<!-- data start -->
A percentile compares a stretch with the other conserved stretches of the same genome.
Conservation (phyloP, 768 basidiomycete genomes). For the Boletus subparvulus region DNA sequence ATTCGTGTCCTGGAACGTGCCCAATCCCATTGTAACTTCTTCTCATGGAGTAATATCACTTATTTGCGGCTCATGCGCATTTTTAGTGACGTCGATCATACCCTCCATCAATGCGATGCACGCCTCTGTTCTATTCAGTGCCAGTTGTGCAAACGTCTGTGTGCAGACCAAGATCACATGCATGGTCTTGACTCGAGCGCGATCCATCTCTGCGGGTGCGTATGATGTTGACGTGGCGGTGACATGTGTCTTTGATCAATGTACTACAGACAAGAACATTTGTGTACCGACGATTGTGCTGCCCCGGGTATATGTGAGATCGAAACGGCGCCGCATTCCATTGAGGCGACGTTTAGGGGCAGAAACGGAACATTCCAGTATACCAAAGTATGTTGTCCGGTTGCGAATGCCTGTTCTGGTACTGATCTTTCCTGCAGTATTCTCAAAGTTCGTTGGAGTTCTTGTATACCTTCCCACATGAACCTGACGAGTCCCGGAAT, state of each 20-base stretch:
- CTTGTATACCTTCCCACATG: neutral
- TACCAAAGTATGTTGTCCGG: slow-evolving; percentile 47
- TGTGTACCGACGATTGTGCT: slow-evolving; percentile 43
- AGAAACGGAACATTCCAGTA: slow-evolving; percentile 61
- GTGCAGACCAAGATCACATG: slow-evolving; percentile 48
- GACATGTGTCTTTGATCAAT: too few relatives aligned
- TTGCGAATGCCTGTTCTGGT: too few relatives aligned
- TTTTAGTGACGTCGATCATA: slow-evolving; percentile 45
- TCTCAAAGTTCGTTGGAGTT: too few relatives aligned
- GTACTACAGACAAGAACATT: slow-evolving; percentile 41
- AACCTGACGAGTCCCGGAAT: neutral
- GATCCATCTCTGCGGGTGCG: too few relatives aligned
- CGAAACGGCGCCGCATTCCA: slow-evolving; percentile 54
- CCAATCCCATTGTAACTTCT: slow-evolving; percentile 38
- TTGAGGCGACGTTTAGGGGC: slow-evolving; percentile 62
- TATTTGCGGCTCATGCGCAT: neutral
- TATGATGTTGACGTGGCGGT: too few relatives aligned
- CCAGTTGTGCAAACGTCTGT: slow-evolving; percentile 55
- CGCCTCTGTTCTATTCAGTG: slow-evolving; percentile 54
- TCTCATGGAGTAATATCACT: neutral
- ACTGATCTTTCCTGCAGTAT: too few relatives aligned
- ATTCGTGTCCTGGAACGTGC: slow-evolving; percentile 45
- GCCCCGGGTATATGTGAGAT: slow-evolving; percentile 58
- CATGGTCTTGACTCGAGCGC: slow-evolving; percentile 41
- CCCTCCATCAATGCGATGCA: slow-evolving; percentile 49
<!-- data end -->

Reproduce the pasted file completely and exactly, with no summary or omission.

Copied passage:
A percentile compares a stretch with the other conserved stretches of the same genome.
Conservation (phyloP, 768 basidiomycete genomes). For the Boletus subparvulus region DNA sequence ATTCGTGTCCTGGAACGTGCCCAATCCCATTGTAACTTCTTCTCATGGAGTAATATCACTTATTTGCGGCTCATGCGCATTTTTAGTGACGTCGATCATACCCTCCATCAATGCGATGCACGCCTCTGTTCTATTCAGTGCCAGTTGTGCAAACGTCTGTGTGCAGACCAAGATCACATGCATGGTCTTGACTCGAGCGCGATCCATCTCTGCGGGTGCGTATGATGTTGACGTGGCGGTGACATGTGTCTTTGATCAATGTACTACAGACAAGAACATTTGTGTACCGACGATTGTGCTGCCCCGGGTATATGTGAGATCGAAACGGCGCCGCATTCCATTGAGGCGACGTTTAGGGGCAGAAACGGAACATTCCAGTATACCAAAGTATGTTGTCCGGTTGCGAATGCCTGTTCTGGTACTGATCTTTCCTGCAGTATTCTCAAAGTTCGTTGGAGTTCTTGTATACCTTCCCACATGAACCTGACGAGTCCCGGAAT, state of each 20-base stretch:
- CTTGTATACCTTCCCACATG: neutral
- TACCAAAGTATGTTGTCCGG: slow-evolving; percentile 47
- TGTGTACCGACGATTGTGCT: slow-evolving; percentile 43
- AGAAACGGAACATTCCAGTA: slow-evolving; percentile 61
- GTGCAGACCAAGATCACATG: slow-evolving; percentile 48
- GACATGTGTCTTTGATCAAT: too few relatives aligned
- TTGCGAATGCCTGTTCTGGT: too few relatives aligned
- TTTTAGTGACGTCGATCATA: slow-evolving; percentile 45
- TCTCAAAGTTCGTTGGAGTT: too few relatives aligned
- GTACTACAGACAAGAACATT: slow-evolving; percentile 41
- AACCTGACGAGTCCCGGAAT: neutral
- GATCCATCTCTGCGGGTGCG: too few relatives aligned
- CGAAACGGCGCCGCATTCCA: slow-evolving; percentile 54
- CCAATCCCATTGTAACTTCT: slow-evolving; percentile 38
- TTGAGGCGACGTTTAGGGGC: slow-evolving; percentile 62
- TATTTGCGGCTCATGCGCAT: neutral
- TATGATGTTGACGTGGCGGT: too few relatives aligned
- CCAGTTGTGCAAACGTCTGT: slow-evolving; percentile 55
- CGCCTCTGTTCTATTCAGTG: slow-evolving; percentile 54
- TCTCATGGAGTAATATCACT: neutral
- ACTGATCTTTCCTGCAGTAT: too few relatives aligned
- ATTCGTGTCCTGGAACGTGC: slow-evolving; percentile 45
- GCCCCGGGTATATGTGAGAT: slow-evolving; percentile 58
- CATGGTCTTGACTCGAGCGC: slow-evolving; percentile 41
- CCCTCCATCAATGCGATGCA: slow-evolving; percentile 49